I read a short story in the Magazine of Fantasy and Science Fiction in the past 8 or so years that deals with a lot of body modification. The main character had surgery at some point to add wings but they have started to rot. One of the characters we meet had a beehive living in their body as well, and at the end the person tells the main character his bees have taken a liking to her and want to nest.

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I Am Not I by G. V. Anderson, published in The Magazine of Fantasy & Science Fiction, July-August 2017. You can read the story courtesy of PodCastle: Part 1 and Part 2

A review from Goodreads details some of the plot:

Varians are evolved from human stock. It's rare but possible that a Varian could have a Sap offspring. Our protagonist is one. She was hidden until she was fifteen then had surgery to have wings and extra eyes added. It's been ten years and she needs touch up surgery, what she has is rapidly failing. She gets a job at a store that sells Sap parts as souvenirs. The business is failing, plenty of stock, but she needs to drum up sales. A lot happens at the end.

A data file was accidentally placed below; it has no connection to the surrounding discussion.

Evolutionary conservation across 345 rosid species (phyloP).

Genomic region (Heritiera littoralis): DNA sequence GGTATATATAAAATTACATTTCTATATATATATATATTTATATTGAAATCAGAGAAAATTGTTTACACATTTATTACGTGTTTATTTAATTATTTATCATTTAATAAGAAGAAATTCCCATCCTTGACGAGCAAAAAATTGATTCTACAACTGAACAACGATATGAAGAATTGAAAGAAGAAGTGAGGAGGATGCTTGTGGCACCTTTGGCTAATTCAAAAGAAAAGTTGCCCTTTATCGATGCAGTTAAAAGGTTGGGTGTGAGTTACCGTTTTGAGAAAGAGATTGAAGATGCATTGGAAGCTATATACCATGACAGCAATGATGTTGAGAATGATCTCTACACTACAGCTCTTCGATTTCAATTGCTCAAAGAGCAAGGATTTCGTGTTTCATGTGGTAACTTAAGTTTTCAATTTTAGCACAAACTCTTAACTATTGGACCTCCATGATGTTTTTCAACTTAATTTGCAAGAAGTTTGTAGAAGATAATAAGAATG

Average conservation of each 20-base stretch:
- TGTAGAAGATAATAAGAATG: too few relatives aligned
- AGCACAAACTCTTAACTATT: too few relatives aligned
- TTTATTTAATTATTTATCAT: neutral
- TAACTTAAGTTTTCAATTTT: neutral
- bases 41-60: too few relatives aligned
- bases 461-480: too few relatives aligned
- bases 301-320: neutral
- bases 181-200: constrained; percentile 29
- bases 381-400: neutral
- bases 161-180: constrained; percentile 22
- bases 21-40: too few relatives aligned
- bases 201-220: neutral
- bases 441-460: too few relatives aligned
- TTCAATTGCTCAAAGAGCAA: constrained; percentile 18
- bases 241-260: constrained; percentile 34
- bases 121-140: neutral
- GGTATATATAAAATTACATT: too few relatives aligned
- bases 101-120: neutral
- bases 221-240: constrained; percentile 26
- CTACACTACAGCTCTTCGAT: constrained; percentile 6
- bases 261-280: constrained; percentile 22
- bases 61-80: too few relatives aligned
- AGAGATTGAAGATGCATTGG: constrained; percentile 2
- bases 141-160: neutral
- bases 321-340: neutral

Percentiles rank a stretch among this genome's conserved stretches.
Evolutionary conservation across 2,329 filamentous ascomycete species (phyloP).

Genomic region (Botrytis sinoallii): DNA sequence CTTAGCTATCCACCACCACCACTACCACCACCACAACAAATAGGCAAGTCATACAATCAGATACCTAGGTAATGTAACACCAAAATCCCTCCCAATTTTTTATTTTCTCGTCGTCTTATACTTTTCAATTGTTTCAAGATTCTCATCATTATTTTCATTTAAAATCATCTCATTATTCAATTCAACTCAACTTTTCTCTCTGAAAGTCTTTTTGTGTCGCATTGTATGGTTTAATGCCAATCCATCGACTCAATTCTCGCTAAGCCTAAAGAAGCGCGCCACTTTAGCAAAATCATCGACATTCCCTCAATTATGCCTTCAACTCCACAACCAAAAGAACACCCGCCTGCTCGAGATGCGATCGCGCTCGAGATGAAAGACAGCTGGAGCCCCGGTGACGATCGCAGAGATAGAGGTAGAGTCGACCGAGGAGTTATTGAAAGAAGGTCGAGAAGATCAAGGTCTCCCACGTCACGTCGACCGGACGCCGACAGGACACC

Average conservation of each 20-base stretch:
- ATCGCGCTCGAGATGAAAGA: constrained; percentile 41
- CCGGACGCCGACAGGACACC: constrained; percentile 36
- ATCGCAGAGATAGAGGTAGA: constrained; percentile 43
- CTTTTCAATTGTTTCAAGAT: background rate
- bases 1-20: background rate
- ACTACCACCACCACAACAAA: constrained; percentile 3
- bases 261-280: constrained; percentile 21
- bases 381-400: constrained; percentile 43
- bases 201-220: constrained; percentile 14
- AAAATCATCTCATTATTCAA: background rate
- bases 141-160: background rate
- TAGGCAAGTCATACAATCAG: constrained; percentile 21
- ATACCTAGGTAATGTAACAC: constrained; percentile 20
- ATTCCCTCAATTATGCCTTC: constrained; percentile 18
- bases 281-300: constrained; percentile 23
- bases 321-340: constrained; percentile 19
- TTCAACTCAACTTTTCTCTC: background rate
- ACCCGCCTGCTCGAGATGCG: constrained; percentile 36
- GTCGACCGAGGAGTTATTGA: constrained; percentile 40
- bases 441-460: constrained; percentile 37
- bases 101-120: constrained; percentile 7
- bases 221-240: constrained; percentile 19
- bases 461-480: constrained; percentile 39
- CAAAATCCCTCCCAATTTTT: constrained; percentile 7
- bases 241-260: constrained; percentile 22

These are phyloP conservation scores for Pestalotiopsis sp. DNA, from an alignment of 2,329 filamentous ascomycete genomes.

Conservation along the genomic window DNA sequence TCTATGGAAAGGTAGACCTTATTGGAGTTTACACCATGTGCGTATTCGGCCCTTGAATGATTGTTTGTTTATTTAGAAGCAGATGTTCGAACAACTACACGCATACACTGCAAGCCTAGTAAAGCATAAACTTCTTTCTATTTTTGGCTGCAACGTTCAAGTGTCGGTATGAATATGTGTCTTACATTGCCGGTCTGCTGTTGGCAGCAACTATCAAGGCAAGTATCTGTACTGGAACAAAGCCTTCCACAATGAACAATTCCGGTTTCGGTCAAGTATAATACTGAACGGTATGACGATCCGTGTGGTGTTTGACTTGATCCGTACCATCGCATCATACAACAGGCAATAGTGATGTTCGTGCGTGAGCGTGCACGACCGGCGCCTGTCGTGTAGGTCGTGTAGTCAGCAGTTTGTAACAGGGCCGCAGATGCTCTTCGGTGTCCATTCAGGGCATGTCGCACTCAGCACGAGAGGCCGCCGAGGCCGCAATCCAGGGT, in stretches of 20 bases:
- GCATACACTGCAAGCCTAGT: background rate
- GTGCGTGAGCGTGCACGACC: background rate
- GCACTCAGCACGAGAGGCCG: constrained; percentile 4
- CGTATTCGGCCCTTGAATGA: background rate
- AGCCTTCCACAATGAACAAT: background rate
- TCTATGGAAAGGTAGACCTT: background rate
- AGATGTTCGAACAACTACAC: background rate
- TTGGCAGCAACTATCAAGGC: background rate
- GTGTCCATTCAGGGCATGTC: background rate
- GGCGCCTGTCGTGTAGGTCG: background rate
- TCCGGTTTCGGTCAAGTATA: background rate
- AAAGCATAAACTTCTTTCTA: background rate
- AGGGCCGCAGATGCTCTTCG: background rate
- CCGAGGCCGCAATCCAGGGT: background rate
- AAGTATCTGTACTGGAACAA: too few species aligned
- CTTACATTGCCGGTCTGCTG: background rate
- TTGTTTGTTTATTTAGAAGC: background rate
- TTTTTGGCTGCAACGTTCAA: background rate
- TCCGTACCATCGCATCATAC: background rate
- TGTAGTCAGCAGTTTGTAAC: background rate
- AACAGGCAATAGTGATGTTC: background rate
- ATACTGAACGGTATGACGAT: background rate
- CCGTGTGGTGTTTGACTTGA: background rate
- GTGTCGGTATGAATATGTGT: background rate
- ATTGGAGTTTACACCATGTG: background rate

The main character, Miss Strohm-Waxxog, has wings, but they are falling apart:

My wings, stale as a new butterfly's, rustled against my clothes as I moved.


And here I was, with sore, brittle wings and a gammy eye.

The beehive character is called the honey man, and he is described as "more hive than flesh":

He was more hive than flesh. He wore a loose shirt and pressed trousers, braces slung uselessly about his hips, and every available patch of skin was riddled with deep, black holes. Holes that went nowhere at all. They obscured his face, his mouth; he had no hair, just tunnels boring into his head. As Madame ushered him through for refreshment, a bee emerged from the depths of a neck-hole and perched in the opening to watch me.

As you recall, the honey man indicates that his bees have taken a liking to Miss Strohm-Waxxog:

"And they certainly seem to like you," he said, his head tipping towards the ones on my shoulders. "Perhaps they have a mind to burrow in and make a new honey girl."

  • That's a great find! I was searching my anthologies but I see from ISFDB it's never been anthologised. Had you read the story, or was it an inspired Google? Commented Apr 28, 2022 at 7:59
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    @JohnRennie - it was a lucky Google search that led to the Goodreads review. Thankfully the reviewer reviewed each story, so the few keywords I was searching for popped up :)
    – fez
    Commented Apr 28, 2022 at 8:03
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    Thank you! This story has one of the best body horror descriptions I had read. Just couldn't find which magazine it was in.
    – Chris
    Commented Apr 28, 2022 at 14:24

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